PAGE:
With an agreement reached between congressional leaders and the White House to avert a government shutdown, Republicans and Democrats took to the airwaves Sunday to parse how President Obama is handling the nation's fiscal future.
Republicans argued that Obama's leadership has been largely absent — a charge that Republicans have made before on this and other issues.
But Democrats had White House senior adviser David Plouffe as the featured guest on four of the talk shows, and he pushed the idea that the president's leadership during the negotiations to reach a deal for fiscal 2011 was strong and selfless.
"The president has led," Plouffe said on ABC's "This Week." "I mean, sometimes here in Washington, when people accuse you of not having leadership, what they mean is you're not leading a political fight, and the president's view is the country needs leadership that's focused on where do we find common ground so that we can win the future and continue to move the economy forward, not to look at every issue first through the prism of how do we get political advantage over the other party."
House Republican Conference Chairman Jeb Hensarling (Texas), appearing on CNN's "State of the Union," said, "[Obama] introduced a budget that had zero recommendations of the fiscal commission in it. House Republicans have put forth their budget. Frankly, we've included a numbe of their ideas. So it reminds me, I continue to agree with 80 pecent of what the president says, I just disagree with 80 percent of what he does."
Appearing with Hensarling, Senate Majority Whip Dick DurbinDick DurbinFour questions that deserve answers at the Guantanamo oversight hearing Senate dodges initial December crisis with last-minute deal Conservatives target Biden pick for New York district court MORE (D-Ill.) defended the president's handling of the negotiations.
"The president has a difficult assignment," he said. "He's expected to be part of the negotiations but if it looks like he's leading the negotiations he'll get push-back from Congress, Congress will remind him we have several branches of government. So the president was playing an important role here as a facilitator to bring us to agreement, and it worked."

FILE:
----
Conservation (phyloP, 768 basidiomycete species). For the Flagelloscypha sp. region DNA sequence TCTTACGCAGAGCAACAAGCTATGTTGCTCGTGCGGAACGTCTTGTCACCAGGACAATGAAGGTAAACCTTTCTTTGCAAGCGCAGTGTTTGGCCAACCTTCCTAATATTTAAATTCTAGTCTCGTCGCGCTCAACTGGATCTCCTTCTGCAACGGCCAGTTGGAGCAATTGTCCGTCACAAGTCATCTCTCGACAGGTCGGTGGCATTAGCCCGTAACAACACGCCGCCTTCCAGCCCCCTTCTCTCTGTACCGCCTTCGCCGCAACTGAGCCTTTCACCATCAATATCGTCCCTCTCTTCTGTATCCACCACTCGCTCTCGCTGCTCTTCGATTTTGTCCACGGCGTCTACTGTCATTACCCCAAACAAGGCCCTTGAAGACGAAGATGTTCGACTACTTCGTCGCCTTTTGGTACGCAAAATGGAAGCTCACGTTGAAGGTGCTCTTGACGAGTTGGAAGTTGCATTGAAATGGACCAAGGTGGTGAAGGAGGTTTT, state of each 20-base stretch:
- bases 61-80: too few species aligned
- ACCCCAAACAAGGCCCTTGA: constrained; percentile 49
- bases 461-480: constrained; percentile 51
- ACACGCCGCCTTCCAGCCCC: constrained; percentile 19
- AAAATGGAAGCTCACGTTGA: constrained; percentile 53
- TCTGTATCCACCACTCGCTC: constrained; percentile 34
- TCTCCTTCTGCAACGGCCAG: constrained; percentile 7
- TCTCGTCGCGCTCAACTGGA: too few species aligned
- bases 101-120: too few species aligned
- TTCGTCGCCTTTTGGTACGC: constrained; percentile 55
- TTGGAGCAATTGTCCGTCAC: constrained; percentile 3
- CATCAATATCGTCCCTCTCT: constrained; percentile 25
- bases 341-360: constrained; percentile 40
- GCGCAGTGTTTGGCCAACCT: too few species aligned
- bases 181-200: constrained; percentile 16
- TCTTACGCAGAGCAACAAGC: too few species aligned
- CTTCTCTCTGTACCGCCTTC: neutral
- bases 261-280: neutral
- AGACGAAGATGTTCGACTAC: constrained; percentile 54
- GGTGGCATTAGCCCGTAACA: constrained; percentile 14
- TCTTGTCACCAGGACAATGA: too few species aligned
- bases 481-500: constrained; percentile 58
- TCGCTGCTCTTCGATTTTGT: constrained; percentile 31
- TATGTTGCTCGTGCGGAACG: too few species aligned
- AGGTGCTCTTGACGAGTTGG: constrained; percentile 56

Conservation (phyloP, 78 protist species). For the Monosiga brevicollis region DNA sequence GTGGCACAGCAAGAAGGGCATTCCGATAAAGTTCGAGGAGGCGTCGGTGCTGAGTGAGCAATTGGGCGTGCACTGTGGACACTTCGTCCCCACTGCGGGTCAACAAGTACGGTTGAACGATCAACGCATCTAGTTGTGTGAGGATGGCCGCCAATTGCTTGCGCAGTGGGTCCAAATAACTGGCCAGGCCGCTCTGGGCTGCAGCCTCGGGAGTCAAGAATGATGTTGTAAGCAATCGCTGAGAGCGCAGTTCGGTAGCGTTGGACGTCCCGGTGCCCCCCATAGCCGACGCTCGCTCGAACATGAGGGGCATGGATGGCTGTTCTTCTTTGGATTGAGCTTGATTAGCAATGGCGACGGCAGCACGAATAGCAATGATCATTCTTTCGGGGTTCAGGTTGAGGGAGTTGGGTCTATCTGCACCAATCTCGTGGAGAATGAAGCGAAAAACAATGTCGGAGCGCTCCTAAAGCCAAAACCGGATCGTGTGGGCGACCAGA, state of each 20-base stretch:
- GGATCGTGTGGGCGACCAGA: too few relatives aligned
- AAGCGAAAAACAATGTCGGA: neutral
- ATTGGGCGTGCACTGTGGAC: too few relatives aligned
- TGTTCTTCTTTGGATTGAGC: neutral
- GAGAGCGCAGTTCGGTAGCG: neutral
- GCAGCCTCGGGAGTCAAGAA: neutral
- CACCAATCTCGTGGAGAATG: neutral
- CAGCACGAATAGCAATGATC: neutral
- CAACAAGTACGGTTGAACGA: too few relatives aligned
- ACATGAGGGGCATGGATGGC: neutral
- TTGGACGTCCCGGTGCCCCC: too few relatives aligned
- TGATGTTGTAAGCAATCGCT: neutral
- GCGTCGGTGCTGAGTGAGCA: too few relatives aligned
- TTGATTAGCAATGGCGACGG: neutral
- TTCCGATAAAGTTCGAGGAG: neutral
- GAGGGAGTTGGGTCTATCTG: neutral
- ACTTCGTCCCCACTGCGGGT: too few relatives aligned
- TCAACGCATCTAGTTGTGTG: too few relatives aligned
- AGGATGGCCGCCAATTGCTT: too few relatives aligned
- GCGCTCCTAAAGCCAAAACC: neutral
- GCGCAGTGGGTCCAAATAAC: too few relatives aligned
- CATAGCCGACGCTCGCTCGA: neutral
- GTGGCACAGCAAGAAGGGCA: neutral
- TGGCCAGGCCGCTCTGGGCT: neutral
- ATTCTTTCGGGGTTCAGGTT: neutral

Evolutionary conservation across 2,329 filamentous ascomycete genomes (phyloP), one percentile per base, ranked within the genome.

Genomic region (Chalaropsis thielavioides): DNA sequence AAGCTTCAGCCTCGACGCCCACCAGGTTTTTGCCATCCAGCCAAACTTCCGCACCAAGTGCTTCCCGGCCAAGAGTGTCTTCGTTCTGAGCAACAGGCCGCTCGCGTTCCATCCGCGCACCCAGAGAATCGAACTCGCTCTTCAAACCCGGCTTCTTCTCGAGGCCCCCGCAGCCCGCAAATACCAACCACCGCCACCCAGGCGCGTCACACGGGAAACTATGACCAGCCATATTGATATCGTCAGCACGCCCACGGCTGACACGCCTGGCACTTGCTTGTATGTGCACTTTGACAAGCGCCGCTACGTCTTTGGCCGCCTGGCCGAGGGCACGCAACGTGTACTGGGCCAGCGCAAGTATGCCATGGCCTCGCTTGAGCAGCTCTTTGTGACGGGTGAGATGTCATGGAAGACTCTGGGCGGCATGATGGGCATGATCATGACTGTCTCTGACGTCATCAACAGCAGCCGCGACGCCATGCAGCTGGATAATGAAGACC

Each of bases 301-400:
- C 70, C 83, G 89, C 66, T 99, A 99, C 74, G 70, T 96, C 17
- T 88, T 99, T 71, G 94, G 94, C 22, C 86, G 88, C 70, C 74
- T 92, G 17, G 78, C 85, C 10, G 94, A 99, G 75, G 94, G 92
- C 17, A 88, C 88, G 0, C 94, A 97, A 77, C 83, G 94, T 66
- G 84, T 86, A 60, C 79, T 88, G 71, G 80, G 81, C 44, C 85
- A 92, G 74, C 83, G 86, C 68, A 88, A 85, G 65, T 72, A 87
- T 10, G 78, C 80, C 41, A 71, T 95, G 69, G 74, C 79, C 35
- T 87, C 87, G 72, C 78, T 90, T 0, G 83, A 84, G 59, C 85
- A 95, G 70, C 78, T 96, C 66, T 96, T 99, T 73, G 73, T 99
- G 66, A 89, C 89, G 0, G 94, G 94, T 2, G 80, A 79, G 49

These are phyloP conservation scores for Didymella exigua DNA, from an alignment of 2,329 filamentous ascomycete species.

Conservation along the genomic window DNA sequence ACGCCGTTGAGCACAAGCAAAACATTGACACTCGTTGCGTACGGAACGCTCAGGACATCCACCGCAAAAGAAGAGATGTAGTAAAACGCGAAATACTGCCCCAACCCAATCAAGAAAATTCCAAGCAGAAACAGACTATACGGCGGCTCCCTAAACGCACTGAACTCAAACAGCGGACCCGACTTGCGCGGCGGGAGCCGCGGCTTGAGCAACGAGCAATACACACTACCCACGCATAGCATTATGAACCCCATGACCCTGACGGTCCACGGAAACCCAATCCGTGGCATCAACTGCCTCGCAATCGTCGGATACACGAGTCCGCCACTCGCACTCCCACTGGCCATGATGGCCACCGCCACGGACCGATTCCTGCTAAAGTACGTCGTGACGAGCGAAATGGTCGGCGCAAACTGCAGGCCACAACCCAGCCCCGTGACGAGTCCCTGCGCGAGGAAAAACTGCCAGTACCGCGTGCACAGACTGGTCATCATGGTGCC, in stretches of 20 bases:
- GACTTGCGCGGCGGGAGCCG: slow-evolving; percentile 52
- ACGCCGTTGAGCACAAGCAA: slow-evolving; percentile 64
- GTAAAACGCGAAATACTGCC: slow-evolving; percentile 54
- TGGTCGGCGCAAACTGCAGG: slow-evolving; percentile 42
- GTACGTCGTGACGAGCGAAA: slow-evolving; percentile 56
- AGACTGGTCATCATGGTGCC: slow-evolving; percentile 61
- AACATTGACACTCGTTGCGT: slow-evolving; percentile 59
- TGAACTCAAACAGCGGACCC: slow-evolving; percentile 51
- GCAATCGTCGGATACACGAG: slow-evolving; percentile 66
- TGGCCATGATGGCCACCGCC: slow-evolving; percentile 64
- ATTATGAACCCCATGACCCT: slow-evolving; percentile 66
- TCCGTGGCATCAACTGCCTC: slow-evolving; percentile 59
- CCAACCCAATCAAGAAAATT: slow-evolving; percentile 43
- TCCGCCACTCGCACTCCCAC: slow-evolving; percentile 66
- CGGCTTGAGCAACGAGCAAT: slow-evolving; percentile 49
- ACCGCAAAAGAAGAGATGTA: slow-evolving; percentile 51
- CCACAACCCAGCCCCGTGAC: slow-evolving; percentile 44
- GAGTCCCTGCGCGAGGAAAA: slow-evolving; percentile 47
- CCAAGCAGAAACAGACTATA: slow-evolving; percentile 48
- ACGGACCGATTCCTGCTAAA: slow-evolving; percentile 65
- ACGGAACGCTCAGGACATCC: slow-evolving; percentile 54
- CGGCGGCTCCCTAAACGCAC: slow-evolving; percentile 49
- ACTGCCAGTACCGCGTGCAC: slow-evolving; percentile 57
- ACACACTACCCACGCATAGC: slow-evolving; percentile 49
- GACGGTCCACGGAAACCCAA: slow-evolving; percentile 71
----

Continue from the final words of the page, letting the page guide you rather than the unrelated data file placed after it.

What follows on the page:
When it comes to future battles over next year's budget and the prospect of raising the debt limit, Republicans were harsher in their criticisms.
House Majority Leader Eric CantorEric Ivan CantorRepublicans eager to take on Spanberger in Virginia Virginia emerging as ground zero in battle for House majority McAuliffe's loss exposes deepening Democratic rift MORE (R-Va.) sounded shocked on "Fox News Sunday" when reacting to word from Plouffe that the president was going to speak on long-term deficit reduction.
He said, "You know, I sit here and I listen to David Plouffe talk about, you know, their commitment to cut spending and knowing full well that for the last two months, we've had to bring this president kicking and screaming to the table to cut spending. I then hear they're going to present a plan as far as how to address the fiscal situation."
On NBC's "Meet the Press," House Budget Chairman Paul RyanPaul Davis RyanNo time for the timid: The dual threats of progressives and Trump Juan Williams: Pelosi shows her power Cheney takes shot at Trump: 'I like Republican presidents who win re-election' MORE (R-Wis.), who introduced his own budget plan last week, said he couldn't predict what was achievable on long-term debt reduction because he didn't know where Obama stood.
"I don't really know, because the president punted on these issues," he said. "He gave us a budget that didn't deal with any of the drivers of our debt."
On the coming battle over raising the debt ceiling, Sen. Jeff SessionsJefferson (Jeff) Beauregard SessionsPress: For Trump endorsement: The more sordid, the better Those predicting Facebook's demise are blowing smoke If bitcoin is 'digital gold,' it should be taxed like gold MORE (R-Ala.) warned that Obama wasn't going to be able to jump in at the last minute.
"The president just can't waltz in and say we're going to have a debt crisis if you don't raise the debt limit, Congress, and we're not going to have any changes and I'm not going to support any changes" Sessions said on CBS' "Face the Nation."
He added, "The president is going to have to reach out early if he wants to get an early solution -- he cannot just do nothing.
This article was updated and corrected on April 11 at 12:40 p.m.